T.T. Coates, N. Dodd


Much of the research on beach control structure concentrates on sand beaches. Relatively little work has been done on gravel beaches though they are important features along temperate and sub-arctic coastlines, particularly in the UK. Until recently attempts to manage these beaches and to control erosion have relied on traditional approaches such as timber groynes, designed by past experience and engineering judgement. To improve this situation HR Wallingford have undertaken a programme of flume and wave basin physical model studies followed by the development of numerical models and design guidelines. The most recent phase of this programme has been an investigation of beach response to detached breakwaters. This work was undertaken at a scale of 1:50 in a mobile bed, random wave basin. The breakwaters varied in length, crest elevation and distance offshore. The sea conditions varied in wave period and water level. Measurements were taken of wave heights around the structure, beach planshape development and longshore transport rates. For each breakwater configuration and sea condition an efficiency value has been derived which relates the longshore transport rate in the presence of the structure to the potential open beach rate. These efficiency values can be used to tune breakwater dimensions to the actual long term drift rates of a specific beach, thereby providing a stable beach. This paper briefly reviews some of the previously published work, then discusses the major findings of the recent model tests and suggests methods for applying the results. The results are, at present, only applicable to a limited range of sea and beach conditions, but it is anticipated that the approach will be developed for general application. The findings are also related to a recently completed detached breakwaters and beach recharge scheme on the UK south coast.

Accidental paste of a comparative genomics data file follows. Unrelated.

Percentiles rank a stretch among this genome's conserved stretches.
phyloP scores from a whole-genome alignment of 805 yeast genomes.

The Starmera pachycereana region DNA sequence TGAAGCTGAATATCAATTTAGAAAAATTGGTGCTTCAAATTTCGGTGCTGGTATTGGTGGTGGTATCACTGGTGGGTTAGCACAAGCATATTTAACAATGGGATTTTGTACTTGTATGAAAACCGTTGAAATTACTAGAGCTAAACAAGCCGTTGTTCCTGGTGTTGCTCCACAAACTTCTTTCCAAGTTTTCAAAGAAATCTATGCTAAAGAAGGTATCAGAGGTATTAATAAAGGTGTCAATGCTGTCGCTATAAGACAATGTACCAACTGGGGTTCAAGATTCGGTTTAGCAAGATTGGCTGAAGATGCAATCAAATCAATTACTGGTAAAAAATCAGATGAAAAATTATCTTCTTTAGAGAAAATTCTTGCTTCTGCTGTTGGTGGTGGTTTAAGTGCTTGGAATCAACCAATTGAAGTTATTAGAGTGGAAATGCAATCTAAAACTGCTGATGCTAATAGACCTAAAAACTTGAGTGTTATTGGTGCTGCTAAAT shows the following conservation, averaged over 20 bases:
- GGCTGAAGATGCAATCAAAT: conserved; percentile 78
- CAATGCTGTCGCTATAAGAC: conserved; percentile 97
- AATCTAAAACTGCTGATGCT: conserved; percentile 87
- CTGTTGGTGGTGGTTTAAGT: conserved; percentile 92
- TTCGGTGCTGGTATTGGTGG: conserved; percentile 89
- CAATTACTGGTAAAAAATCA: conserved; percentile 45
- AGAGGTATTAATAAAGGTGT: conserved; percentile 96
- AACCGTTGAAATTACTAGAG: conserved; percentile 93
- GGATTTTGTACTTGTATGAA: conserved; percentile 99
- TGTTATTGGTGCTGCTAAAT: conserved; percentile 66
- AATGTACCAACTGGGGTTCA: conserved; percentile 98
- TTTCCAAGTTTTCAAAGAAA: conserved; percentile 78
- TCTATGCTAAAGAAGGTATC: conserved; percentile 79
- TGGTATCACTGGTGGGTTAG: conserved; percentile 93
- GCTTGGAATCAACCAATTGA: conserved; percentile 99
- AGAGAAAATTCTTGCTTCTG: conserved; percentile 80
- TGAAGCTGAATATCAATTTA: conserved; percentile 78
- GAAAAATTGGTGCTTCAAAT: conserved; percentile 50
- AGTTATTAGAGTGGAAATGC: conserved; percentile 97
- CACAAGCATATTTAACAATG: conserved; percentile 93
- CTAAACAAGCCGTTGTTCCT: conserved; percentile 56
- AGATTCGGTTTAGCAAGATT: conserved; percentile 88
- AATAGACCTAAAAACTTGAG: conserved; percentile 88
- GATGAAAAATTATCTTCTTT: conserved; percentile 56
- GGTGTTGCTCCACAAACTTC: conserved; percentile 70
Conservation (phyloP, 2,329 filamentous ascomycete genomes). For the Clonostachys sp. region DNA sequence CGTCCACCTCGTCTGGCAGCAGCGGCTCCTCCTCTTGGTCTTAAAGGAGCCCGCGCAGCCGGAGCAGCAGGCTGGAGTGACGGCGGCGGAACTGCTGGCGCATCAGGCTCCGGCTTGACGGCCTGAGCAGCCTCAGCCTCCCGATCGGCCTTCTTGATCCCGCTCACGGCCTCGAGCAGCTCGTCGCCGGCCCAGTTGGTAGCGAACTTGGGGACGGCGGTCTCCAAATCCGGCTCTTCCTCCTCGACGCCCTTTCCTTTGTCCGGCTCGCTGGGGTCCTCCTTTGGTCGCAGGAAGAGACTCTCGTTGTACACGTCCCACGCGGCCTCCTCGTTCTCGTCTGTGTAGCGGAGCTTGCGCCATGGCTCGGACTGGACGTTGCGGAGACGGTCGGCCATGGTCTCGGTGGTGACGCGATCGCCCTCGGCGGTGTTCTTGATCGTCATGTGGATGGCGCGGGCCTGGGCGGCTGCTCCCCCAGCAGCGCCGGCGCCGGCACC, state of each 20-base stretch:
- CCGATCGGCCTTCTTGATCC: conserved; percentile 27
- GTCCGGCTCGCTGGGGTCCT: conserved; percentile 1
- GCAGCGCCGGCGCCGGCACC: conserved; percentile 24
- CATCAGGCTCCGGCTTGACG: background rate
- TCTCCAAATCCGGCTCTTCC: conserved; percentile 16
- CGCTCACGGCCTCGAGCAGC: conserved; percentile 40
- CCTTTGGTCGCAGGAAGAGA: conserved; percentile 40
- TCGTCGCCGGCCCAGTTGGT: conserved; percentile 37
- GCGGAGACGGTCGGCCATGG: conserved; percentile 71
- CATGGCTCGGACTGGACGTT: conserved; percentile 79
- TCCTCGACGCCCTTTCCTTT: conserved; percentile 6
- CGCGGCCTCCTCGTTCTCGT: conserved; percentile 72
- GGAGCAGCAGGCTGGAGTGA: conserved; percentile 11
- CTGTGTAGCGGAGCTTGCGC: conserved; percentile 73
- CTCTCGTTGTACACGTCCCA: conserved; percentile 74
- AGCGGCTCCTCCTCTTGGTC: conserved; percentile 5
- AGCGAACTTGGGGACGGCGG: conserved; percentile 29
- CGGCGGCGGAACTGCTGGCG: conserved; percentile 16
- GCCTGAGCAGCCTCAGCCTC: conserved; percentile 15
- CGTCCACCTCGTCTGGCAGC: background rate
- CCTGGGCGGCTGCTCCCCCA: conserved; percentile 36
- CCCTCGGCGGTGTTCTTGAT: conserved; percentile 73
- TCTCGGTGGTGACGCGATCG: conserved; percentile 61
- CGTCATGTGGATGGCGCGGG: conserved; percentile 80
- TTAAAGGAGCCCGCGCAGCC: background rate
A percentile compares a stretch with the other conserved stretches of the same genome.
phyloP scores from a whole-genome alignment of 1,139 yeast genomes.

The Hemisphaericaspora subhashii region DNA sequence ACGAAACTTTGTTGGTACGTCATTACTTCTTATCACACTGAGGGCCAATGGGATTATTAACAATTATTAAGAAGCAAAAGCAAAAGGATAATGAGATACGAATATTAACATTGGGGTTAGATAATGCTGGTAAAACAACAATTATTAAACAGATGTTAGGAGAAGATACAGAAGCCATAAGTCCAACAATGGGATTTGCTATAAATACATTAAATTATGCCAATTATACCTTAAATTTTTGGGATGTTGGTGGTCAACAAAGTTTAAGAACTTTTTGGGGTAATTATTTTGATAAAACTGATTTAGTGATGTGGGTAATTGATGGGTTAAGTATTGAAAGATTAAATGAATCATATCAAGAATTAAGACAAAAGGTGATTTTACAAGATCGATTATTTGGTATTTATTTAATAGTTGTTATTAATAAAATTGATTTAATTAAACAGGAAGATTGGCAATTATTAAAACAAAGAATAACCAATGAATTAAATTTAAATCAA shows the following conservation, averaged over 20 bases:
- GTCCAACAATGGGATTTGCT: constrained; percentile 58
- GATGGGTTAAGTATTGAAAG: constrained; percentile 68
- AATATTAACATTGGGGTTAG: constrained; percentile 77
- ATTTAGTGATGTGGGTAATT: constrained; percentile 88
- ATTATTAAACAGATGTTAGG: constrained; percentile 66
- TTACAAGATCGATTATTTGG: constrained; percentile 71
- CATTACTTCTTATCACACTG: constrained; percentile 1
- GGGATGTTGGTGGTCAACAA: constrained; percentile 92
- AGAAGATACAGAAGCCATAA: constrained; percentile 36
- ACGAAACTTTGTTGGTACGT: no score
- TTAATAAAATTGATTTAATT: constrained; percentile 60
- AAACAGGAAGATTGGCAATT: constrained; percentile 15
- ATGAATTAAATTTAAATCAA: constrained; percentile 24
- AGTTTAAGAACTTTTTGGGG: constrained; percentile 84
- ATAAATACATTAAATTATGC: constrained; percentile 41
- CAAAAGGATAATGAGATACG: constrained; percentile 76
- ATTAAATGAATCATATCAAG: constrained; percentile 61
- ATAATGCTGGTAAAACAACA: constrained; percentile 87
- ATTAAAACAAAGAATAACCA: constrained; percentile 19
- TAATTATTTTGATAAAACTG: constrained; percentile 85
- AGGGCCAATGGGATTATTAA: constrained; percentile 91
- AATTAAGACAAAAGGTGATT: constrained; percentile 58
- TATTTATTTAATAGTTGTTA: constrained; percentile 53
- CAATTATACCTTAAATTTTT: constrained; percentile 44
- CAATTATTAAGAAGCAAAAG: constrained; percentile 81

gravel beach; control structure

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